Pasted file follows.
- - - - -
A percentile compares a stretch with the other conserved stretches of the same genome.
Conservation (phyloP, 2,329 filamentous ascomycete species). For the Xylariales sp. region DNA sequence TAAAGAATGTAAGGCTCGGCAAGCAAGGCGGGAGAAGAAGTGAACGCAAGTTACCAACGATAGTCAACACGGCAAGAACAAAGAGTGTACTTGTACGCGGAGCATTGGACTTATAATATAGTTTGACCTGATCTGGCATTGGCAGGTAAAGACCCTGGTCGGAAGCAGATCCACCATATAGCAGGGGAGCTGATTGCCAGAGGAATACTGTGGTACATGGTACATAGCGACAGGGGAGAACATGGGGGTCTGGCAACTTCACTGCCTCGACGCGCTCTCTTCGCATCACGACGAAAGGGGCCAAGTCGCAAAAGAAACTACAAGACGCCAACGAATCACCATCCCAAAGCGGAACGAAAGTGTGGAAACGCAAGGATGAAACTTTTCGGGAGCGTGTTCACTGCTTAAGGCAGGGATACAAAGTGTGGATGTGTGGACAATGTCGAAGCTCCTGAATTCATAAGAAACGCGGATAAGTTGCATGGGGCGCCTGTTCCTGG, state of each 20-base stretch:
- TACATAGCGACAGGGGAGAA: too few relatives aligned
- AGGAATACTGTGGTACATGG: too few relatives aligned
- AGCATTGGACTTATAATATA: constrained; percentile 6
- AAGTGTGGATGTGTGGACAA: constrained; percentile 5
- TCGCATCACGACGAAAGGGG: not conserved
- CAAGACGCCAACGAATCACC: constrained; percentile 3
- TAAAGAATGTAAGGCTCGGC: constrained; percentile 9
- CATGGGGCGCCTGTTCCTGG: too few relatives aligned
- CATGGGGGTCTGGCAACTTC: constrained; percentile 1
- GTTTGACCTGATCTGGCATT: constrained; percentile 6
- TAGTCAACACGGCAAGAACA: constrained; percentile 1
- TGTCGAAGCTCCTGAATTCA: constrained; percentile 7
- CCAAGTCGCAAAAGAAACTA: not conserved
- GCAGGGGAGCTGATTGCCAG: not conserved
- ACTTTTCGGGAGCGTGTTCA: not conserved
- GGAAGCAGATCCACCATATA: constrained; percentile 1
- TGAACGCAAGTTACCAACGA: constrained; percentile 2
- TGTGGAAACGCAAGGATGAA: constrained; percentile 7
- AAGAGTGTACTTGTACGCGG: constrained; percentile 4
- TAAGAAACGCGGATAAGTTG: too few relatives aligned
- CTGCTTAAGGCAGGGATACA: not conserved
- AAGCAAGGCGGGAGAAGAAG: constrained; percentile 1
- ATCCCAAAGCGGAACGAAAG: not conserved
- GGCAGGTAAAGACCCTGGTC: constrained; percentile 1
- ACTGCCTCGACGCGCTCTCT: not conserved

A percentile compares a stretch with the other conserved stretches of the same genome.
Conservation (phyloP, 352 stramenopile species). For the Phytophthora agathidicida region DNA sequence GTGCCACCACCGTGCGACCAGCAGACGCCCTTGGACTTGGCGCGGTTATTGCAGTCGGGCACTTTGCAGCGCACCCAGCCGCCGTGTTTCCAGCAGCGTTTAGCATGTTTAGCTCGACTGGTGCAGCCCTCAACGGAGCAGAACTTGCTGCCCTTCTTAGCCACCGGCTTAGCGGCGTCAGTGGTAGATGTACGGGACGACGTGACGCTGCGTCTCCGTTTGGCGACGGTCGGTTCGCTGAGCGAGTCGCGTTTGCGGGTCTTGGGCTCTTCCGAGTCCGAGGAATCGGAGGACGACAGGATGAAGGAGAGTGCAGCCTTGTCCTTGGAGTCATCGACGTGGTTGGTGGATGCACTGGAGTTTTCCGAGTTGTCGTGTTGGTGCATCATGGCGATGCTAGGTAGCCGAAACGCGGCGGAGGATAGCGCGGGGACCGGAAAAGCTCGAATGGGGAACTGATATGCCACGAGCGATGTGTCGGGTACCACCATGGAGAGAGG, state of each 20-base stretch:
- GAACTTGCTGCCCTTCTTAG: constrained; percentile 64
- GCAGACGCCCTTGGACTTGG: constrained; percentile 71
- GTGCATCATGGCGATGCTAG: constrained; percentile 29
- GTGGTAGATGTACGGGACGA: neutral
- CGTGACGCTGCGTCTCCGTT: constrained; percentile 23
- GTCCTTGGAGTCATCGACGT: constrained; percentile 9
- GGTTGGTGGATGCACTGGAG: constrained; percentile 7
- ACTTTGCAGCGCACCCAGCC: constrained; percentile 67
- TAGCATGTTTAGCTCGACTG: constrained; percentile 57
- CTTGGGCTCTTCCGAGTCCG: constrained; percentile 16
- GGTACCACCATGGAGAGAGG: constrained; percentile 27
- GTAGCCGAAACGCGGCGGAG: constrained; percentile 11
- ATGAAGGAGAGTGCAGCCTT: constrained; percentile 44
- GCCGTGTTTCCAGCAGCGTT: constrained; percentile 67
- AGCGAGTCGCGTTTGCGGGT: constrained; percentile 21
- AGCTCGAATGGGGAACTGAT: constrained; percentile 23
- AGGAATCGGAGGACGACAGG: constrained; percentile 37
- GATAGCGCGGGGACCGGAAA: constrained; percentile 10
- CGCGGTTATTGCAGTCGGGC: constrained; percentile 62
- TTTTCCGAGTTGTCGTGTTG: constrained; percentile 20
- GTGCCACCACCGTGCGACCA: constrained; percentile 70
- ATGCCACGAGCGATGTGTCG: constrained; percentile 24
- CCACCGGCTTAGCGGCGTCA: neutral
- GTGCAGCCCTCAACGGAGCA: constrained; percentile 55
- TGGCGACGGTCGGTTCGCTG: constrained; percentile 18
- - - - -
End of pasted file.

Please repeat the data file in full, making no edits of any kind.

A percentile compares a stretch with the other conserved stretches of the same genome.
Conservation (phyloP, 2,329 filamentous ascomycete species). For the Xylariales sp. region DNA sequence TAAAGAATGTAAGGCTCGGCAAGCAAGGCGGGAGAAGAAGTGAACGCAAGTTACCAACGATAGTCAACACGGCAAGAACAAAGAGTGTACTTGTACGCGGAGCATTGGACTTATAATATAGTTTGACCTGATCTGGCATTGGCAGGTAAAGACCCTGGTCGGAAGCAGATCCACCATATAGCAGGGGAGCTGATTGCCAGAGGAATACTGTGGTACATGGTACATAGCGACAGGGGAGAACATGGGGGTCTGGCAACTTCACTGCCTCGACGCGCTCTCTTCGCATCACGACGAAAGGGGCCAAGTCGCAAAAGAAACTACAAGACGCCAACGAATCACCATCCCAAAGCGGAACGAAAGTGTGGAAACGCAAGGATGAAACTTTTCGGGAGCGTGTTCACTGCTTAAGGCAGGGATACAAAGTGTGGATGTGTGGACAATGTCGAAGCTCCTGAATTCATAAGAAACGCGGATAAGTTGCATGGGGCGCCTGTTCCTGG, state of each 20-base stretch:
- TACATAGCGACAGGGGAGAA: too few relatives aligned
- AGGAATACTGTGGTACATGG: too few relatives aligned
- AGCATTGGACTTATAATATA: constrained; percentile 6
- AAGTGTGGATGTGTGGACAA: constrained; percentile 5
- TCGCATCACGACGAAAGGGG: not conserved
- CAAGACGCCAACGAATCACC: constrained; percentile 3
- TAAAGAATGTAAGGCTCGGC: constrained; percentile 9
- CATGGGGCGCCTGTTCCTGG: too few relatives aligned
- CATGGGGGTCTGGCAACTTC: constrained; percentile 1
- GTTTGACCTGATCTGGCATT: constrained; percentile 6
- TAGTCAACACGGCAAGAACA: constrained; percentile 1
- TGTCGAAGCTCCTGAATTCA: constrained; percentile 7
- CCAAGTCGCAAAAGAAACTA: not conserved
- GCAGGGGAGCTGATTGCCAG: not conserved
- ACTTTTCGGGAGCGTGTTCA: not conserved
- GGAAGCAGATCCACCATATA: constrained; percentile 1
- TGAACGCAAGTTACCAACGA: constrained; percentile 2
- TGTGGAAACGCAAGGATGAA: constrained; percentile 7
- AAGAGTGTACTTGTACGCGG: constrained; percentile 4
- TAAGAAACGCGGATAAGTTG: too few relatives aligned
- CTGCTTAAGGCAGGGATACA: not conserved
- AAGCAAGGCGGGAGAAGAAG: constrained; percentile 1
- ATCCCAAAGCGGAACGAAAG: not conserved
- GGCAGGTAAAGACCCTGGTC: constrained; percentile 1
- ACTGCCTCGACGCGCTCTCT: not conserved

A percentile compares a stretch with the other conserved stretches of the same genome.
Conservation (phyloP, 352 stramenopile species). For the Phytophthora agathidicida region DNA sequence GTGCCACCACCGTGCGACCAGCAGACGCCCTTGGACTTGGCGCGGTTATTGCAGTCGGGCACTTTGCAGCGCACCCAGCCGCCGTGTTTCCAGCAGCGTTTAGCATGTTTAGCTCGACTGGTGCAGCCCTCAACGGAGCAGAACTTGCTGCCCTTCTTAGCCACCGGCTTAGCGGCGTCAGTGGTAGATGTACGGGACGACGTGACGCTGCGTCTCCGTTTGGCGACGGTCGGTTCGCTGAGCGAGTCGCGTTTGCGGGTCTTGGGCTCTTCCGAGTCCGAGGAATCGGAGGACGACAGGATGAAGGAGAGTGCAGCCTTGTCCTTGGAGTCATCGACGTGGTTGGTGGATGCACTGGAGTTTTCCGAGTTGTCGTGTTGGTGCATCATGGCGATGCTAGGTAGCCGAAACGCGGCGGAGGATAGCGCGGGGACCGGAAAAGCTCGAATGGGGAACTGATATGCCACGAGCGATGTGTCGGGTACCACCATGGAGAGAGG, state of each 20-base stretch:
- GAACTTGCTGCCCTTCTTAG: constrained; percentile 64
- GCAGACGCCCTTGGACTTGG: constrained; percentile 71
- GTGCATCATGGCGATGCTAG: constrained; percentile 29
- GTGGTAGATGTACGGGACGA: neutral
- CGTGACGCTGCGTCTCCGTT: constrained; percentile 23
- GTCCTTGGAGTCATCGACGT: constrained; percentile 9
- GGTTGGTGGATGCACTGGAG: constrained; percentile 7
- ACTTTGCAGCGCACCCAGCC: constrained; percentile 67
- TAGCATGTTTAGCTCGACTG: constrained; percentile 57
- CTTGGGCTCTTCCGAGTCCG: constrained; percentile 16
- GGTACCACCATGGAGAGAGG: constrained; percentile 27
- GTAGCCGAAACGCGGCGGAG: constrained; percentile 11
- ATGAAGGAGAGTGCAGCCTT: constrained; percentile 44
- GCCGTGTTTCCAGCAGCGTT: constrained; percentile 67
- AGCGAGTCGCGTTTGCGGGT: constrained; percentile 21
- AGCTCGAATGGGGAACTGAT: constrained; percentile 23
- AGGAATCGGAGGACGACAGG: constrained; percentile 37
- GATAGCGCGGGGACCGGAAA: constrained; percentile 10
- CGCGGTTATTGCAGTCGGGC: constrained; percentile 62
- TTTTCCGAGTTGTCGTGTTG: constrained; percentile 20
- GTGCCACCACCGTGCGACCA: constrained; percentile 70
- ATGCCACGAGCGATGTGTCG: constrained; percentile 24
- CCACCGGCTTAGCGGCGTCA: neutral
- GTGCAGCCCTCAACGGAGCA: constrained; percentile 55
- TGGCGACGGTCGGTTCGCTG: constrained; percentile 18